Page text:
Time to Take Action: 7 Steps to Supporting Your Child With Sensory Differences to Enjoy All Weather

  1. Teach your child about the weather: Read books about the weather, tell stories, observe the weather, discuss the clothing, and do weather experiments. This will help your child understand the weather and how it relates to their sensory experiences. 
  2. Teach your child to attune to their body signals: Teach your child to do body checks by identifying how each body part feels outside.  For example, “Do my arms feel stiff or relaxed?”, “How does my skin feel?”, “How does my face feel against the wind?”, etc. for your child to identify natures impact on their sensory systems.  
  3. Establish regulating sensory strategies: Identify what activities are most regulating for your child, such as getting a big bear hug, dancing, climbing trees, riding bikes, etc.  Whatever it is, set them up for success by participating in regulating activities prior to heading outside, when outside and as needed if they become distressed outside.  
  4. Develop accommodations and adaptations: Experiment with different clothing layers, hats, sunglasses, jackets, places outside to play, etc. to find works best. Provide them with visual supports such as pictures of clothing, where you will go, and a plan if you become disrupted weather.
  5. Establish boundaries and self-advocacy:  Encourage your child to advocate for themselves by expressing their feelings and establish boundaries when going outside. Such as a certain wind strength to be comfortable in, the heaviness of the rain, or establish what temperature you can safely play in outside, etc. This gives your child more autonomy over an unpredictable situation like the weather.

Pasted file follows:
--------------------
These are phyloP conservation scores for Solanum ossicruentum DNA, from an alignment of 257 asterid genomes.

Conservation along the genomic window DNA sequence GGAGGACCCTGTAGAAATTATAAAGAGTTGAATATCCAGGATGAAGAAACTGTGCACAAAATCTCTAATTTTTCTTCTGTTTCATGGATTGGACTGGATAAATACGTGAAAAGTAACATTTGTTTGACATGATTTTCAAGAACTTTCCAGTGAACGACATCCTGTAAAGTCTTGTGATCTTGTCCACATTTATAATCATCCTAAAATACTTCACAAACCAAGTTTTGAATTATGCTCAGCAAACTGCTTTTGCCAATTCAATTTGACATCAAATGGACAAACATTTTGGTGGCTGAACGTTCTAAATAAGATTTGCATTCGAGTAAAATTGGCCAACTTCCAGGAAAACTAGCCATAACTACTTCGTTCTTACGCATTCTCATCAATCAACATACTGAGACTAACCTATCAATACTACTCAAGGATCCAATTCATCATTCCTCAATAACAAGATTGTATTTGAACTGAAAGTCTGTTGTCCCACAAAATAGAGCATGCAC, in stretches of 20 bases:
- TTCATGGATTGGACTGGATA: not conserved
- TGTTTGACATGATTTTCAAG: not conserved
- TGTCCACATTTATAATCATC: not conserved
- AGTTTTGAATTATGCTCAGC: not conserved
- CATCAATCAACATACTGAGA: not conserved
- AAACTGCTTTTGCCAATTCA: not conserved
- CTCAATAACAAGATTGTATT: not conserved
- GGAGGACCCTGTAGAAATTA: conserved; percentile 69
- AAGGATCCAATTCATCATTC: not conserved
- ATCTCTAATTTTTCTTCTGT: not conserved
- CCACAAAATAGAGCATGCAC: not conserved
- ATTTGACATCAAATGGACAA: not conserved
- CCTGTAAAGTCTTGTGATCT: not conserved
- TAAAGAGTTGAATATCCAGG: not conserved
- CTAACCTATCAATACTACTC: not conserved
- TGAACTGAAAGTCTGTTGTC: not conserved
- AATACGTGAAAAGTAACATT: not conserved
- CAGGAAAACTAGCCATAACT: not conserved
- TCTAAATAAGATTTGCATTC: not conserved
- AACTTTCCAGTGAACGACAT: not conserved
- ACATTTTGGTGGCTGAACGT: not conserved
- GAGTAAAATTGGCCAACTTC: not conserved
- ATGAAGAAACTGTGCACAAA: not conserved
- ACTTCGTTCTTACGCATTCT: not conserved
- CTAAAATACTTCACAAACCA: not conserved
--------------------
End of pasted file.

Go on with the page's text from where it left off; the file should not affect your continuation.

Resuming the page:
6. Practice and Role Play: Once you come up with a plan of your accommodations, adaptations, boundaries and clothing, practice with your child! You can try this with puppet shows, roll playing, drawing pictures, and/or telling stories of the preparations needed to go outside and what you will do once outside.  
  7. Practice positive mindset:  Having a positive mindset is of the utmost importance when enjoying the outdoors in all weather.  Model, demonstrate and practice with your child. Make a list of the things you can do in all different kinds of weather, then you have a plan of what you can do no matter the weather outside.

Don’t let sensory differences get in the way! It might take a little more practice and preparation but by following the above steps you will have your child outside exploring nature in all weather! If your child continues to struggle in this area, an evaluation with an occupational therapist may be beneficial to assess your child’s sensory processing skills.  

Reference: Miller, L. H., Porter, L. M., & Bialer, D. S. (2021). No Longer a Secret: Second Edition. Sensory World.

About Kristin:

Kristin Palen, OTR/L is an occupational therapist with over 19 years of experience solely in pediatrics.  Kristin is the owner of Coastal Connections Pediatric Therapy, in the Outer Banks North Carolina. Her practice provides direct nature based occupational therapy services, virtual parent coaching and masterclasses coming soon. In addition to being an OT Kristin is also a homeschool mom. Being part of a neurodiverse family Kristin particularly enjoys supporting and coaching fellow neurodiverse homeschool families to adapt, accommodate and meet the needs of their unique children. Find out more about Kristin’s practice here and follow her on Instagram.

2 thoughts on “Supporting Your Child’s Sensory Differences Outdoors

  1. Angie Quantrell says:

    Excellent post! I wish I had known this when my son was little, but I’m thankful that we did so many of these things. Now his son has some of the same sensory differences. Thanks for sharing!